Photo by Rena Laverty
New faces can bring a wealth of experience to a team.
For Alex Vlasic, the addition of Dan Hinote as associate head coach of the USA Hockey Under-18 National Team Development Program squad this season has played a huge role in his development. A Stanley Cup winner as a player, Hinote has plenty of valuable experience to share.
“He has been a great addition and has really brought us closer together,” said Vlasic. “He is a mentor to us. We look up to him and the success that he has had, playing professional hockey and winning a Stanley Cup. He knows what it takes to make it to the NHL. He is someone we can talk to and he is a great person to help in my development.”
The 6-foot-6, 193-pound blueliner has already noticed a huge difference between his first year and his second year with the NTDP.
“The biggest difference is our strength,” Vlasic said. “In our Under-17 year, we are playing against older and bigger players. That first year is to really put on weight and work on our strength to get ready. In this second year, we are bigger and can compete. We have learned so much as a team. We are definitely faster and can find ways to win.”
That extra muscle is really making a difference in his game.
“I’m definitely a stronger player. I think I have learned so much more about being able to battle out there for the pucks and in the corners,” he said.
Of course, the practice and preparation that is expected of the team also have played a huge role in Vlasic’s success on the ice.
“The consistency of practice, which is at least four times per week, and lifting, which is two to three times per week, really helps with the physical side,” said Vlasic. “You are working all the time in practice and then, when you get to the game, you are ready to go and feel great. Your muscles are ready and that really helps in that part of the game.”
It feels like it’s all coming together for Vlasic on the ice, especially when it comes to the defensive side of his game.
“I’m reading plays much better this year especially when it comes to gap coverage,” Vlasic said. “Last year, there was definitely a transition and I would struggle on line rushes. It was really all about training and becoming stronger and being able to read the plays better. I can definitely close out a play in the defensive zone now.
Favorite NHL Team
San Jose Sharks
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Sport (outside of hockey)
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Favorite Home-Cooked Meal
Steak and mashed potatoes
“Watching video with Coach Hinote also helps. In a game, you are making plays and sometimes you do not have time to think it all through. When you watch video, you can really break down what you are doing. It has definitely helped with my hockey IQ and allowed me to see where I can improve my game.”
That drive to improve is a big reason why he chose Boston University to continue his hockey career. Vlasic cited the success of the program plus the opportunity to play in one of college hockey’s best atmospheres.
“It was my top choice of schools since I started looking at colleges,” said Vlasic. “… It just felt right and I’m excited to be a part of the BU program in the fall.”
Vlasic already had an opportunity to face his future college team — a 5-4 overtime defeat at Agganis Arena on Oct. 19. For him, it was a game that he will probably never forget.
“It was surreal to walk out there, stand at the line and hear the national anthem,” said Vlasic, who tallied a goal in the game. “To be able to see the rink that I’m going to play in for the next four years and the atmosphere, it was a cool experience. I really do not have many words about it — it was definitely a once-in-a-lifetime opportunity.”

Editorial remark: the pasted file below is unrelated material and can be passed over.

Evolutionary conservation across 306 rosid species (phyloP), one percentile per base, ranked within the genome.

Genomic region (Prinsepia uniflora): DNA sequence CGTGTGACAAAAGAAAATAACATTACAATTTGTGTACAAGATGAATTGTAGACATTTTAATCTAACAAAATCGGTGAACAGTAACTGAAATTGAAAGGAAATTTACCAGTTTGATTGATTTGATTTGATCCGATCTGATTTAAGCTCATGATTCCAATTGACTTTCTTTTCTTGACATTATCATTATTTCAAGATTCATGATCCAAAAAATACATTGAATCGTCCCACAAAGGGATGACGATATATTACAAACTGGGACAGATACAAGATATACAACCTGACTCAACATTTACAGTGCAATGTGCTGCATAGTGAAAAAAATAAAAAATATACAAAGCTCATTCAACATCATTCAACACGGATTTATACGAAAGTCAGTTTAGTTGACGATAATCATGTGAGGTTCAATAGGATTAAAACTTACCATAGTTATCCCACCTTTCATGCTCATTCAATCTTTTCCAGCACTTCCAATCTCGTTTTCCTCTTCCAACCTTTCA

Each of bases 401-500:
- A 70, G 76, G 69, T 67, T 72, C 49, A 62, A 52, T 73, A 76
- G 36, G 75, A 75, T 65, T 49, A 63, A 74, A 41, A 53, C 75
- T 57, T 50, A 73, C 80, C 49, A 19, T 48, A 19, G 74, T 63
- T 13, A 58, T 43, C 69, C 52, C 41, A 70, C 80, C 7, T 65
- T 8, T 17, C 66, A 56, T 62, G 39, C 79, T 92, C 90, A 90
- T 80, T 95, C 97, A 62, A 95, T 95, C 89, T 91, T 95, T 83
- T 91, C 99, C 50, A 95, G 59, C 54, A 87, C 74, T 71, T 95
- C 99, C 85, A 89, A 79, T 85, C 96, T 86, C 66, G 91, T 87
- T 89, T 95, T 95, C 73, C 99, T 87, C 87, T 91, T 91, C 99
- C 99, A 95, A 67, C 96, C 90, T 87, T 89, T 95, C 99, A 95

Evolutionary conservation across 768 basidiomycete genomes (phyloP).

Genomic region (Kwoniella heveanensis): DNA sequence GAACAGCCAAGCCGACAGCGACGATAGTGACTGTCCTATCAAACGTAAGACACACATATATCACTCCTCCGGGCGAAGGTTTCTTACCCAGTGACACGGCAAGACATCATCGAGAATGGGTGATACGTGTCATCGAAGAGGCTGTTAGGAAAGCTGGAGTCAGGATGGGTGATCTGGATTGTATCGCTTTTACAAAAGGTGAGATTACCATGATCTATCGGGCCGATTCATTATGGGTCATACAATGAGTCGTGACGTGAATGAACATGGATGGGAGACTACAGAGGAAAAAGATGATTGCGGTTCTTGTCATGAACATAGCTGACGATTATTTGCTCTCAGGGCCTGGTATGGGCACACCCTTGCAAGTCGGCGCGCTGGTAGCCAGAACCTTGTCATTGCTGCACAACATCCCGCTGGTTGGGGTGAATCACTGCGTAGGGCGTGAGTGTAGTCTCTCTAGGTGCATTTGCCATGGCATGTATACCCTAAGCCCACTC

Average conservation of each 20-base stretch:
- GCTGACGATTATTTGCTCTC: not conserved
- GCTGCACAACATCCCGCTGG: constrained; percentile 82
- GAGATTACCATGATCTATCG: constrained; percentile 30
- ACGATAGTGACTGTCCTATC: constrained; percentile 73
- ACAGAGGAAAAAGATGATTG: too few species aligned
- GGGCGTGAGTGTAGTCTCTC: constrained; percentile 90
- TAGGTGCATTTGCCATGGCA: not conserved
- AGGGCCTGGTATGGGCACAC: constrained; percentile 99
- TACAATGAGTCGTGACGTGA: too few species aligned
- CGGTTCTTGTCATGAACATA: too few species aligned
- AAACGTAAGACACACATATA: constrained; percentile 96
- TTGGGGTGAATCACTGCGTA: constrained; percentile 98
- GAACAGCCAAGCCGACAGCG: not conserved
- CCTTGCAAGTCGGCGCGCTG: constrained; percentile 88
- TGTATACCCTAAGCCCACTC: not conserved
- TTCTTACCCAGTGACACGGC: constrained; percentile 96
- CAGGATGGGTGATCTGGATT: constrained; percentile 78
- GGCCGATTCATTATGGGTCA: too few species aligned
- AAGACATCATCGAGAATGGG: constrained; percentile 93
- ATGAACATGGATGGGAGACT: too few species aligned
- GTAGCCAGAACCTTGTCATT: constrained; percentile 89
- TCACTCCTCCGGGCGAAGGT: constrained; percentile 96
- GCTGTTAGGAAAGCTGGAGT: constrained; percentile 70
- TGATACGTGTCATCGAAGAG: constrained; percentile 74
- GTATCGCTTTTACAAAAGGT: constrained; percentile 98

He also has been able to take experiences from the college schedule and apply it to his game.
“It really helps a lot to play the college games,” said Vlasic. “It gives us a taste of the speed of the college game and just how physically strong the players are. It’s really perfect for us. I know that I will be able to go into BU next year and have some experiences already.”
The biggest difference is our strength. That first year is to really put on weight and work on our strength to get ready. In this second year, we are bigger and can compete.
For now, Vlasic is focused on the final few months of wearing the colors of his country. It is something that he feels very blessed to have been able to do.
“It has been incredible,” he said. “To be able to throw on the jersey and represent your country, it’s something that I will never take for granted. To be able to play against guys from other countries, you know that you always have to bring your ‘A’ game.”
That is one lesson that Vlasic took away from the team’s second international tournament in Russia. The squad finished with a 2-2 record, posting wins over Finland and the Czech Republic.
“It was a big learning point for us in our season,” he said. “Up until that point, we had not lost any international games. I think we had an ego build-up and it was probably good for us to bring it down.
“It was definitely a wake-up call for us … We need to be prepared as other teams will play their best game and they want to beat us. It’s better that it happened now, instead of in April [at the IIHF World U18 Championships].”
Photo by Rena Laverty
It all comes down to preparation over the next several weeks to earn a spot on the final Team USA roster for the 2019 Under-18 World Championship in Sweden.
“We need to keep doing what we are doing,” Vlasic said. “We know what we have to do and that gives 100% in both our practices and workouts. We need to stick to our system.
“Some of the best advice I got was about being a leader on the ice. I need to lead by example. In every drill at practice, I need to try as hard as I can and give 100% all the time. I have to bring that positive energy.”
Story from Red Line Editorial, Inc.